TGV V150 of the SNCF (Société Nationale des Chemins de Fer), France's national railway system, has set a new record of 357.4 mph on track between Paris and Strasbourg. The engine was uprated to 25000 hp, and larger wheels were fitted for the attempt. It was hoped that the record set by a Japanese MagLev train of 361 mph could have been equalled or broken, but unfortunately fell just short of the target. Unfortunate it may have been, but when one considers that it was running on rails, and picking up off of an overhead Catenary wire, overcoming all of the friction induced by the rails, wire and air, it was a huge achievement. The French are not new to rail speed records, having first set the record back in the '60's for electric locomotives on specially prepared track between Paris and Lille. Germany, Britain, Italy, Spain and Japan all have their own high speed railway networks, proving that there is still life in the railroad.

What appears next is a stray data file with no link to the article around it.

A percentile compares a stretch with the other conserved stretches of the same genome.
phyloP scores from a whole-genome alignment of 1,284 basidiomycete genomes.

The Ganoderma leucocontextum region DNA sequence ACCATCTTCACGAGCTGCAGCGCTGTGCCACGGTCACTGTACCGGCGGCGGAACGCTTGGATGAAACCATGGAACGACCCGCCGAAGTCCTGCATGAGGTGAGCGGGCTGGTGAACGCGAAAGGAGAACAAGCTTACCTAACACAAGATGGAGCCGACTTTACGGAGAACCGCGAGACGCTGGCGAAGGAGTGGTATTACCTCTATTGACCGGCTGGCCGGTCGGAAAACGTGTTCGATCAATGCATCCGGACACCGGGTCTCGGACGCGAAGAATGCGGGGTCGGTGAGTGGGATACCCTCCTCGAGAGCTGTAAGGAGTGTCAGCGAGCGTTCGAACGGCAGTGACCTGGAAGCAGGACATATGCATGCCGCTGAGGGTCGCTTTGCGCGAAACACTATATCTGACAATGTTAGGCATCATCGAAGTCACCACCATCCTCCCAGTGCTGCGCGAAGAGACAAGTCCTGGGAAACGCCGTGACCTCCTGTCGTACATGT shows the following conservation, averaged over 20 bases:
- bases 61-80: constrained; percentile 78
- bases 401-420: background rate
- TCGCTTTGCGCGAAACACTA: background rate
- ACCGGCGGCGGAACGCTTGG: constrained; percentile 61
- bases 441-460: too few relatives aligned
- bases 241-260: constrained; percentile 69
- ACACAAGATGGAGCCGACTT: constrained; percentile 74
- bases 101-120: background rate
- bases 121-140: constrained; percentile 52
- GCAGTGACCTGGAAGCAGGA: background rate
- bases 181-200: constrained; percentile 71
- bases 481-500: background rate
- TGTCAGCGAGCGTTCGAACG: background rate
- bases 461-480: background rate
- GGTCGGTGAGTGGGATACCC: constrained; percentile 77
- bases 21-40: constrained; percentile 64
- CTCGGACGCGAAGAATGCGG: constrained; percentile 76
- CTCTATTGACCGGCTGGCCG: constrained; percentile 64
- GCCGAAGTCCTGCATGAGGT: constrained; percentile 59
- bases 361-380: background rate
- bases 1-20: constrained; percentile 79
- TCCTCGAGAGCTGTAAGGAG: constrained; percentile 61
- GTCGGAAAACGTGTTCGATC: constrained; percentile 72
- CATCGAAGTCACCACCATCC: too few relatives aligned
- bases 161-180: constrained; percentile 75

There is a speed record which has never been broken, that of a steam hauled train. On July 3rd, 1938, the London North Eastern Railway LNER 4468 Mallard, designed by Sir Nigel Gresley, set a record of 126 mph. Notice that the front end design has not changed too much!
One more record that deserves a mention is that of the 'Rocket', designed by George Stephenson. In the year 1829, there was a competition for all railway locomotive builders. It was called the Rainhill Trials, and was sponsored by the Liverpool and Manchester Railway. Rocket was the only locomotive to complete the trials successfully, weighing just less than 6 tons while pulling a 20 ton load at a speed of 10 mph. It became the railway locomotive to haul the very first passenger service.